Nearly £900 million of student loans were sold off today as part of Government efforts to balance the nation's books.
The loans, which were taken out by students who began courses between 1990 and 1998, have been sold to a debt management consortium for £160 million.
Universities Minister David Willetts said the private sector was best placed to collect the outstanding debt, allowing the Student Loans Company (SLC) to concentrate on administering newer loans.
Of the 250,000 loans sold, around 46% are earning below the repayment threshold, 14% of borrowers are still repaying and 40% are not repaying their loans in accordance with their terms.
The project to find a buyer for the remaining mortgage-style loans was launched earlier this year, when Mr Willetts said the plan would "maximise the value of one of the Government's assets".
The mortgage-style loans have a face value of around £890 million but the market value is significantly lower.
The SLC will continue to manage the loan book until it is transferred to Erudio Student Loans in a few months' time. Erudio is backed by a consortium led by CarVal Investors and Arrow Global, a consumer debt management firm.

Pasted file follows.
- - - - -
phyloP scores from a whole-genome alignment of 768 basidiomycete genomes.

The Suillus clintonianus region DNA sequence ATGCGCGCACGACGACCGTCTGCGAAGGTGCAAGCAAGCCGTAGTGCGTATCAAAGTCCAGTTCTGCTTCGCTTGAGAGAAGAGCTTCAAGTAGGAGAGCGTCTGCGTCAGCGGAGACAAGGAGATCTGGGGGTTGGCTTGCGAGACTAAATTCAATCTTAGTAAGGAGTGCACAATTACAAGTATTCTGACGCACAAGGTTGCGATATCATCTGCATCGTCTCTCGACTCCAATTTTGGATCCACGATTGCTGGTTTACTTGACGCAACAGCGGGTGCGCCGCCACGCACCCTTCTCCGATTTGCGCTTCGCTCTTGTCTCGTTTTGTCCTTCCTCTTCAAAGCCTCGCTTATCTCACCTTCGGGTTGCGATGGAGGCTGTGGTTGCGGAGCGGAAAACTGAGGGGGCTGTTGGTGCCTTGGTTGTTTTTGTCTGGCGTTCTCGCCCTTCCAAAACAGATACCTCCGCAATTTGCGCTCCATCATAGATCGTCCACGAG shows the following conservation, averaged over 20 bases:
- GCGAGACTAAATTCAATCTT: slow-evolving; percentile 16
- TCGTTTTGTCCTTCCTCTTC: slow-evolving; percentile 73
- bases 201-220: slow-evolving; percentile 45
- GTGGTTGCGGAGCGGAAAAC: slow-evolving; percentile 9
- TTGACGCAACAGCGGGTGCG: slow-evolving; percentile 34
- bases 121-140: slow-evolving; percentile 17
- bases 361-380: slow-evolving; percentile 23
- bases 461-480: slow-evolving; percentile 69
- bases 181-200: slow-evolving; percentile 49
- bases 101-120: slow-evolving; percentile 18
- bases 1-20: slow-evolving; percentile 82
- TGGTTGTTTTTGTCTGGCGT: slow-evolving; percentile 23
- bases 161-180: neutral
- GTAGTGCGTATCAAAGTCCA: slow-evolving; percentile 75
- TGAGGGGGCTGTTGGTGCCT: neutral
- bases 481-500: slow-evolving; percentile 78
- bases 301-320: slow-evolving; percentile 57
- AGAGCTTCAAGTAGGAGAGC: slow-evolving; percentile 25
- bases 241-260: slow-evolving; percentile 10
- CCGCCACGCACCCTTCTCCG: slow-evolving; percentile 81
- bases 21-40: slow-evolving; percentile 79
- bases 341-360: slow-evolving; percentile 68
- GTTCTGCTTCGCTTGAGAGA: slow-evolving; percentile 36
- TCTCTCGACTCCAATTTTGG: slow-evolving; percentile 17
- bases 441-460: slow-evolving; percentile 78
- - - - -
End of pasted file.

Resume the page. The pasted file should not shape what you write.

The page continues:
There will be no change to borrowers' terms and conditions, including the calculation of interest rates for loans.
Mr Willetts said: "The sale of the remaining mortgage-style student loan book represents good value for money, helping to reduce public sector net debt by £160 million. The private sector is well-placed to maximise returns from the book, which has a deteriorating value.
"The sale will allow the Student Loans Company to focus on supplying loans to current students and collecting repayments on newer loans."
Borrowers who took out Income Contingent Repayment loans after 1998 are not affected by the sale. They will continue to be managed by the SLC, although the Government is exploring options for the sale of this loan book.
There were two previous sales of mortgage-style loans in 1998 and 1999 which passed £2 billion of the loans to the private sector.
NUS president Toni Pearce said it was "extremely concerning" that the public will be subsidising a private company to make a profit from public debt.
She added: "The impact of this sale won't only affect borrowers, but will affect everybody. The simple fact is that having these loans on the public books would be better off for the Government in the long run. Selling off the loan book at a discount to secure a cash lump sum now doesn't make economic sense."